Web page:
May 2, 2009

torture, ethics, and the state

I commented at the end of my last post about a survey which shows Christians are more likely to support torture than non-church goers. Here is what my friend Matt has to say:

The Truth As Best I Know It: The Danger of Supporting Torture: "We can give all the lip-service we want to the name of Jesus, but when we sanction the cruel treatment of God's children in the defense of the security of the nation-state, we are giving our first loyalty to something that is much less than God. The Bible has a word for that: idolatry. And the two major complaints of the Hebrew prophets were idolatry and injustice. We're clearly guilty on both counts."

Usually when I hear people around me who are Christian wanting to support the idea that these tactics were acceptable in the instance of these three people, they are arguing not at all out of their Christian perspective, but rather flip into a consequentialist ethic in which the good which comes out of any particular action is determined not by the individual being harmed, but by how great the good is that can occur. The ends are justified by the means. Sure, torture one person if thousands of lives are saved. In my mind - that is the same ethic that led the Jewish leadership to hand over Jesus to Pilate.

I would be willing to hear of them and would love to find out who they might be, but I am not familiar with hardly any Christian consequentialist thinkers. As I was searching via google, the closest I cam was Neibuhr's pragmatism - but in articles I explored, even in his pragmatism, the options are arrived at deontologically (or based on our duties and responsibilities - or in the Christian tradition, based upon God's commands).

Besides the duty based ethics - in which we act ethically and morally when we follow God's will (as in love your neighbor as yourself, pray for those who persecute you, do not murder), there are virtue ethics. In this ethical strain, it is the character of who we are that determines the ethical action, not the consequences of said action. We ask ourselves, what kind of person do I become if I commit such actions? What kind of nation do we become if we permit such actions? Are we more loving? More just? More faithful? I'm not sure that "safe" is a virtue - but most of the arguments I am hearing is that we are more "safe" because of what we have done. I would argue, we are probably less safe. Yes, particular terrorist actions may have been prevented - but have we bred hatred abroad that will only be fuel for cell recruitment? What was our response when we learned that our own were being tortured? Anger, hatred, resentment.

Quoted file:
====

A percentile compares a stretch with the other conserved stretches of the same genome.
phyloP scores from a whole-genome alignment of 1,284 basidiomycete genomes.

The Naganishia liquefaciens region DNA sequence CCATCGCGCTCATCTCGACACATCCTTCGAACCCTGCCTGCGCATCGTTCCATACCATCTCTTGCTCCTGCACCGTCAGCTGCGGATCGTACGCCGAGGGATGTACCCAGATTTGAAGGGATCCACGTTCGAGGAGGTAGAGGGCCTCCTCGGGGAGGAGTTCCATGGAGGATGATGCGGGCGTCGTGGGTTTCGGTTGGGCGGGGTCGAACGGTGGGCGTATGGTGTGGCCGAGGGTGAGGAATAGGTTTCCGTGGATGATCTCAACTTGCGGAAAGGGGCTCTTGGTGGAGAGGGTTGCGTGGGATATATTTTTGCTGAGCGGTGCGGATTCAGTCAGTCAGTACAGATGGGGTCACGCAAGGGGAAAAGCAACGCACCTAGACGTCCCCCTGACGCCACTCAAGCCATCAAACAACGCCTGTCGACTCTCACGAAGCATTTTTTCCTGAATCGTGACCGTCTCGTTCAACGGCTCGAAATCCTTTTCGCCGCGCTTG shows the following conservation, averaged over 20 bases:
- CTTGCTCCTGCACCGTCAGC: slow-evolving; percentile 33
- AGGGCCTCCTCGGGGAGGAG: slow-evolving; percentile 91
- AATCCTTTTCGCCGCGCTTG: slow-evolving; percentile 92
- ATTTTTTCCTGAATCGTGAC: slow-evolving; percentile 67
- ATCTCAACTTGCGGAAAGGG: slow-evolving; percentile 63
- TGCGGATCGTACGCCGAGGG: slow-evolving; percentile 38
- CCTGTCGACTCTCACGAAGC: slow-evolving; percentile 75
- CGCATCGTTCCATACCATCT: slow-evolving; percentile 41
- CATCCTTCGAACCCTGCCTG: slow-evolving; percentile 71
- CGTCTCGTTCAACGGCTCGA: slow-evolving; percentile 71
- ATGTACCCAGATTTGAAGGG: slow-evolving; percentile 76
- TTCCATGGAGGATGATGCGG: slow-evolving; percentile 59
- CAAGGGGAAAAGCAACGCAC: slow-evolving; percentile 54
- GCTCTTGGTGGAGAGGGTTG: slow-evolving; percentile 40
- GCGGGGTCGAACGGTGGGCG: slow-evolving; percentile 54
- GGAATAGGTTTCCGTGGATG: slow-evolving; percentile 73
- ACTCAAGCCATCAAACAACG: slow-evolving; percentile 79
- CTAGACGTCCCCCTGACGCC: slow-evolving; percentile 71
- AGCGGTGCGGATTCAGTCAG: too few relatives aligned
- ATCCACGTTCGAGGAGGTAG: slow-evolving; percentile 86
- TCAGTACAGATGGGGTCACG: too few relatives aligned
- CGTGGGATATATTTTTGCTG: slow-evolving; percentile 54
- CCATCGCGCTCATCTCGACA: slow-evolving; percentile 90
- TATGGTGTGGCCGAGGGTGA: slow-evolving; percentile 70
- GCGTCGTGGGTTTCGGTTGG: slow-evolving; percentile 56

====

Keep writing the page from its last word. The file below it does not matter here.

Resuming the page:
The last kind of argument I have been hearing is probably more of a deontological ethics than anything else. It claims that the state is given to us by God for a reason and that it is the state's duty to protect its citizenry. Because that was the state's duty - it performed these acts of tortuous interrogation in order to protect the people. The Christian response to this is that since the state is there by God, and it is simply performing its duty, we need to support it.

This is where we have to do some careful weighing of our ethical priorities. Because I believe here is where we have ethical principles that conflict. Yes, perhaps in some cases we would want to support the state as it makes its decisions. The bible gives us room to do so. BUT - when what the state is doing conflicts with other ethical principles, like love and justice, then it is our duty AS CHRISTIANS to stand up and speak out against such ethical violations.

Now, I'm not sure at all about prosecution and guilt in this matter. That in many ways is a state issue. But we have to clearly and inequivocally say that what happened was wrong and that it will not happen again. Period. End of story. And as Christians, we need to hold the state fast to those promises.

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